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Push Notifications

iOS 16.4 and Web Push Notifications

ZNotification image source: Apple

Since the very first iPhone, users have had the ability to create shortcuts to progressive web apps on their homescreens that resemble app icons. Progressive Web Apps, also known as PWAs, offer a unique way to access websites and their services without having to install a dedicated app. This means they don’t take up a ton of storage space on your phone, making it easy to quickly visit your favorite sites that don’t have an app. However, even though iOS has allowed users to make and use web apps for a while now, they’re not perfect. indeed, until now, web apps were unable to receive notifications or display notification badges. This limitation is now over with the release of iOS and iPadOS 16.4.
Last year at the Worldwide Developers Conference (WWDC), Apple showed off a cool feature that lets developers send web-based push notifications to users. They released it for Safari 16.1 on macOS Ventura. And now, they’re allowing iOS developers to do the same thing (with permission) for users who’ve pinned a web app to their Home Screen. This is great news for companies who don’t have native iOS apps yet but want to keep users updated on the important stuff. Plus, this move helps Apple respond to claims that the only way to reach mobile consumers is through the App Store. This could help them fight off antitrust regulations and lawsuits.

How do the push notifications work?

A web app that has been added to the Home Screen can request permission to receive push notifications as long as that request is in response to direct user interaction — such as tapping on a ‘subscribe’ button provided by the web app. iOS or iPadOS will prompt the user to give the web app permission to send notifications. The user can then manage those permissions per web app in Notifications Settings — just like any other app on iPhone and iPad.
The notifications from web apps work exactly like notifications from other apps. They show on the Lock Screen, in Notification Center, and on a paired Apple Watch.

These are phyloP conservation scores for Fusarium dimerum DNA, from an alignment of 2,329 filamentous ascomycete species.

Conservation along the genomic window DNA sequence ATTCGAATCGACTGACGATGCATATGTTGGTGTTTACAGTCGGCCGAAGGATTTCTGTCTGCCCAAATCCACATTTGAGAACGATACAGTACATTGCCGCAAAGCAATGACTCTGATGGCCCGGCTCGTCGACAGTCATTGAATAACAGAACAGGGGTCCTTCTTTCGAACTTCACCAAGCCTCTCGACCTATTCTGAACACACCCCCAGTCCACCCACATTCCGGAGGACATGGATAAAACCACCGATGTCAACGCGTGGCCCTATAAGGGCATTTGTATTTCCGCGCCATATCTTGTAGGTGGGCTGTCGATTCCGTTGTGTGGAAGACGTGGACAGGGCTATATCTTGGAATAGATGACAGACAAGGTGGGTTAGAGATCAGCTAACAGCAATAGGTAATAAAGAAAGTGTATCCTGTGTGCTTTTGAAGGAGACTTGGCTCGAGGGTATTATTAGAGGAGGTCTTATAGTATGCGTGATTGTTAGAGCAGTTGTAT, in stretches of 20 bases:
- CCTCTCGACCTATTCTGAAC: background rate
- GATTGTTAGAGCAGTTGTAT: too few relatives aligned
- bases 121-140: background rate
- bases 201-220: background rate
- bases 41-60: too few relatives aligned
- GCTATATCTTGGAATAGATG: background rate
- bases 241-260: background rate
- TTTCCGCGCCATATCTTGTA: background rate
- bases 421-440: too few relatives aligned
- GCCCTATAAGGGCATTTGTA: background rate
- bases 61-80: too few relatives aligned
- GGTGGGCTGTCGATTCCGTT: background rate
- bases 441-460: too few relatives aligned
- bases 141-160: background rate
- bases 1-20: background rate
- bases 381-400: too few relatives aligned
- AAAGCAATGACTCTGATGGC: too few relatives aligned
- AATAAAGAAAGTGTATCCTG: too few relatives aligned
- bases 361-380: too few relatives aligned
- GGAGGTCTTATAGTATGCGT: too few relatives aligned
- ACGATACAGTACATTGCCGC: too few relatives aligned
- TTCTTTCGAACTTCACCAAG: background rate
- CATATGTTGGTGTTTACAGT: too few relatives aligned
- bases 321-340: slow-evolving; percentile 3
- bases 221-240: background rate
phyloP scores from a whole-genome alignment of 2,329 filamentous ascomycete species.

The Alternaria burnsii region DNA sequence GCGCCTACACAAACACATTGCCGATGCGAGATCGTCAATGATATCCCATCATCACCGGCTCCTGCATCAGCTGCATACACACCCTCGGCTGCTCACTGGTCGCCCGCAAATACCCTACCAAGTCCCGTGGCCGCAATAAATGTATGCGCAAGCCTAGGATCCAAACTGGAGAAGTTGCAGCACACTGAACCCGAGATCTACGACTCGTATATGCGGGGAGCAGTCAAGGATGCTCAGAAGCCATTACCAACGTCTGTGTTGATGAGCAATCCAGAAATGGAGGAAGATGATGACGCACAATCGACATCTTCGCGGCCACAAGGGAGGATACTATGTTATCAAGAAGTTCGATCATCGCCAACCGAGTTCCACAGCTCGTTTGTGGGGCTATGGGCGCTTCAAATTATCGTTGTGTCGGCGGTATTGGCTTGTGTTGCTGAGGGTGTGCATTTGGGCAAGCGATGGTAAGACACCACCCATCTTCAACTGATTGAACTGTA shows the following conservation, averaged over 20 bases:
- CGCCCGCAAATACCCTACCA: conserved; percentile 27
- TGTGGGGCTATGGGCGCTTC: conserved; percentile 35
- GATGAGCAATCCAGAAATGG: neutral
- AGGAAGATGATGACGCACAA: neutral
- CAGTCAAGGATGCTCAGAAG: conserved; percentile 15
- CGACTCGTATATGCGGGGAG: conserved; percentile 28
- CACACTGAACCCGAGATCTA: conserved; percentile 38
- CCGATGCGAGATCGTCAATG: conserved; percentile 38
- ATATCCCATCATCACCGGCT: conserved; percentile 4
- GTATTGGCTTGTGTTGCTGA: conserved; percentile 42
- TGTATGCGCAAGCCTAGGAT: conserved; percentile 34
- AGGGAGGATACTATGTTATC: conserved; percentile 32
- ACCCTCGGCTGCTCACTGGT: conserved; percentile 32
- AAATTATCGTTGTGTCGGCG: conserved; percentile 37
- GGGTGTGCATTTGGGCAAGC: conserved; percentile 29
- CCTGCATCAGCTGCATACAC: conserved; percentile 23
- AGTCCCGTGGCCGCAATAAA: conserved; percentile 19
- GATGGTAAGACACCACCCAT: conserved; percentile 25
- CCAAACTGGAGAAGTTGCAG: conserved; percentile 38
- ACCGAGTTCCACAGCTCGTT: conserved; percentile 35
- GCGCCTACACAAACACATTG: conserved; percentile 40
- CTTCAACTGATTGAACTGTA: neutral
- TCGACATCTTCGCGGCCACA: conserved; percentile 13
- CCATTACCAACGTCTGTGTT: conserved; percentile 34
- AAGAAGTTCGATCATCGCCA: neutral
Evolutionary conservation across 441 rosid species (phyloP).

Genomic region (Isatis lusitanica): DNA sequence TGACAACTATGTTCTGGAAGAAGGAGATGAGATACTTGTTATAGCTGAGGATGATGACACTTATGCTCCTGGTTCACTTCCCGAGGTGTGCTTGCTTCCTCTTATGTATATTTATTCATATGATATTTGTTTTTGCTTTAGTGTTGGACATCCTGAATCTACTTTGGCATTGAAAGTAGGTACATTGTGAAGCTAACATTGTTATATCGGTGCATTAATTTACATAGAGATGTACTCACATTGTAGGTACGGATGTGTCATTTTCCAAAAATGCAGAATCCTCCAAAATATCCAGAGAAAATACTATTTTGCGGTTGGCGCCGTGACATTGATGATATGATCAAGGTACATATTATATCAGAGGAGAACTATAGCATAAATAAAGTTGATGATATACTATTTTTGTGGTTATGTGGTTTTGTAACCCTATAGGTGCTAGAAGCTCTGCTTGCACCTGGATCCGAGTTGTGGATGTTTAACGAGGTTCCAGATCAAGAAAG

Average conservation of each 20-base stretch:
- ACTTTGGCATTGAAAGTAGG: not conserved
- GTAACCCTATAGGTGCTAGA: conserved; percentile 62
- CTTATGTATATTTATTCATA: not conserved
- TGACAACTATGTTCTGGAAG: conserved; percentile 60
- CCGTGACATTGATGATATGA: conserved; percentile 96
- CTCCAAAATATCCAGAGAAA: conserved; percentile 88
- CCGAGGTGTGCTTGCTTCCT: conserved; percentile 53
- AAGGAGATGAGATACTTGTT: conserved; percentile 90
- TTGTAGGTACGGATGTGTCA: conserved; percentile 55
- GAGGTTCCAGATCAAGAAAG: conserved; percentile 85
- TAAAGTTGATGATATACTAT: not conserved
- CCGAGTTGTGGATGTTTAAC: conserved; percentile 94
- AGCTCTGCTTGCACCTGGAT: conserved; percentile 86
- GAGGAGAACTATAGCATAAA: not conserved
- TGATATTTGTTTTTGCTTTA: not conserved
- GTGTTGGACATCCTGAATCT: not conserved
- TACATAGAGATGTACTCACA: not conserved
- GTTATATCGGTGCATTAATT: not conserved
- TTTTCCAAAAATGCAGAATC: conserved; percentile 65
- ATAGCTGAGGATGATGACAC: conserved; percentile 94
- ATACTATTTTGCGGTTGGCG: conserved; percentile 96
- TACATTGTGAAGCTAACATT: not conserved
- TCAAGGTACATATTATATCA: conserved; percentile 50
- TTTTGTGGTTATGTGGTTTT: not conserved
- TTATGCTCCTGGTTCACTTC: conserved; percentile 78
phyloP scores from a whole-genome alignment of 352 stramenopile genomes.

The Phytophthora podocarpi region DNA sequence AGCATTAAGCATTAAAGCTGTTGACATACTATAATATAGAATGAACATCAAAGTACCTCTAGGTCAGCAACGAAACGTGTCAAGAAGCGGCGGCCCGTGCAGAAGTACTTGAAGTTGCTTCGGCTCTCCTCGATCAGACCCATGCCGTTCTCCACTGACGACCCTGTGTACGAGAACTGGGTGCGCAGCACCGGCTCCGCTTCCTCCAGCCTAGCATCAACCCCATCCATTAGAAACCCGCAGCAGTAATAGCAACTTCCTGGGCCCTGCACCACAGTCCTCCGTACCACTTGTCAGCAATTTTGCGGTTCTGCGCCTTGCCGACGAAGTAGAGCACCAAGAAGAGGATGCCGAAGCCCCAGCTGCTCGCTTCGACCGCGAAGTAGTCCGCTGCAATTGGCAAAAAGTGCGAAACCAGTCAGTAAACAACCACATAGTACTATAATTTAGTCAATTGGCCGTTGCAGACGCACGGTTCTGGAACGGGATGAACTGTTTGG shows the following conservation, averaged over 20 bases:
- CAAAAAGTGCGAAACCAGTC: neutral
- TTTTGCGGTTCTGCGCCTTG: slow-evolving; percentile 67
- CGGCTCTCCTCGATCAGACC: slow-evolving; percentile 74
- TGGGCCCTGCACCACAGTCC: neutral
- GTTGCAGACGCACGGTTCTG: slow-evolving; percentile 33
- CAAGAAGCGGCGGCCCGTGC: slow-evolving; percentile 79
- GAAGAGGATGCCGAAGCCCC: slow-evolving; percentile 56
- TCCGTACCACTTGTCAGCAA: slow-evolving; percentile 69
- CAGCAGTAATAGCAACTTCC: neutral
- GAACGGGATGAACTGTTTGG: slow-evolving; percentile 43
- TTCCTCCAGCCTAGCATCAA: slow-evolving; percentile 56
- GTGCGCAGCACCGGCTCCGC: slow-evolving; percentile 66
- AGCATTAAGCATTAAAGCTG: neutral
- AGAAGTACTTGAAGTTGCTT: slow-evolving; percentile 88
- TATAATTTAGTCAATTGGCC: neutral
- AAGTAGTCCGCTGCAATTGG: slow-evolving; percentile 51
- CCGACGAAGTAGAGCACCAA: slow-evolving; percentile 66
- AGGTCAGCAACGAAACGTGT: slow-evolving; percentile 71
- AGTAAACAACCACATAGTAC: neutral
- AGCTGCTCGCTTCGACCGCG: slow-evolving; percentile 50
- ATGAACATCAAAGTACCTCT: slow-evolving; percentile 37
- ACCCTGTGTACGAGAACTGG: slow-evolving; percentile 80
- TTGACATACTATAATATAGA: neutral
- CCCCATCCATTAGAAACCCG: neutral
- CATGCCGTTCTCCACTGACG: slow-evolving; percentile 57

A game changer?

Push notifications have always been considered one of the best marketing features of native apps for a few reasons.

First, they allow businesses to send targeted and personalized messages directly to a user’s device, even when the user is not actively using their app. This can be an incredibly effective way to engage with customers and keep them informed about new products, sales, or promotions.
Second, push notifications have a high visibility rate, as they typically appear as a pop-up or banner on a user’s screen. This makes them hard to ignore and more likely to be seen than other forms of digital marketing like email or social media.
Lastly, push notifications can be used to create a sense of urgency and encourage users to take action. For example, a business could send a notification about a flash sale that ends in a few hours, which could prompt users to make a purchase sooner rather than later.
Overall, push notifications can be a powerful marketing tool that allows businesses to communicate with customers in a direct and effective way.

In case you still needed some convincing, here are a few numbers to illustrate the importance of using mobile web notifications as part of your engagement strategy for iOS users.

  • Safari claims almost 20% of the global browser market share
  • Studies have shown that web push notifications earn thirty times higher conversion rates than email.
  • In addition, iPhone users spend an average of $101 per month on technology products, which makes them a higher-spending market segment
  • Web notifications are used by more than 8 percent of top websites
As you can see, web-first businesses were missing out on a great tool. As a result, they often had to resort to alternative communication options, such as SMS or email, to engage users.
So, this new release from Apple could change quite a few things in the app world.Indeed, native apps tend to be more robust and stable than web apps, and they provide a different user experience. Your native app will provide your users with the best mobile experience and flawless UX.
However, even with an intuitive no-code app builder, the prospect of creating a native app can be a bit daunting for some people. Their publication process can be long and strenuous. The cost can also put off small businesses or someone just starting out. Building a web app is generally easier than creating a native app, which means people can prioritize their web versions before diving into native implementations. This would allow them to get their product out quickly and with a lower budget. Larger companies like Twitter can offer now both web and native options to reach a broader audience.

What about your PWA?

On iOS 16.4, users who have installed your PWA on their Homescreen can already receive push notifications. As for your Android PWA, the notification prompt is only available after they navigate the app for a bit. Your users can accept the notification request and then manage those permissions in Notifications Settings for their iPhone — just like any other app.
Overall, the availability of push notifications for web apps on iOS 16.4 is a significant development for the world of mobile apps, as it brings the engagement and interactivity of native apps to web apps, and opens up new opportunities for developers to engage with their users.
But remember, as they say, “The good thing about notifications is they remind your users that your app is installed. A bad thing about notifications is they remind your users that your app is installed.” ~ Make sure you plan the right strategy for your push notifications.

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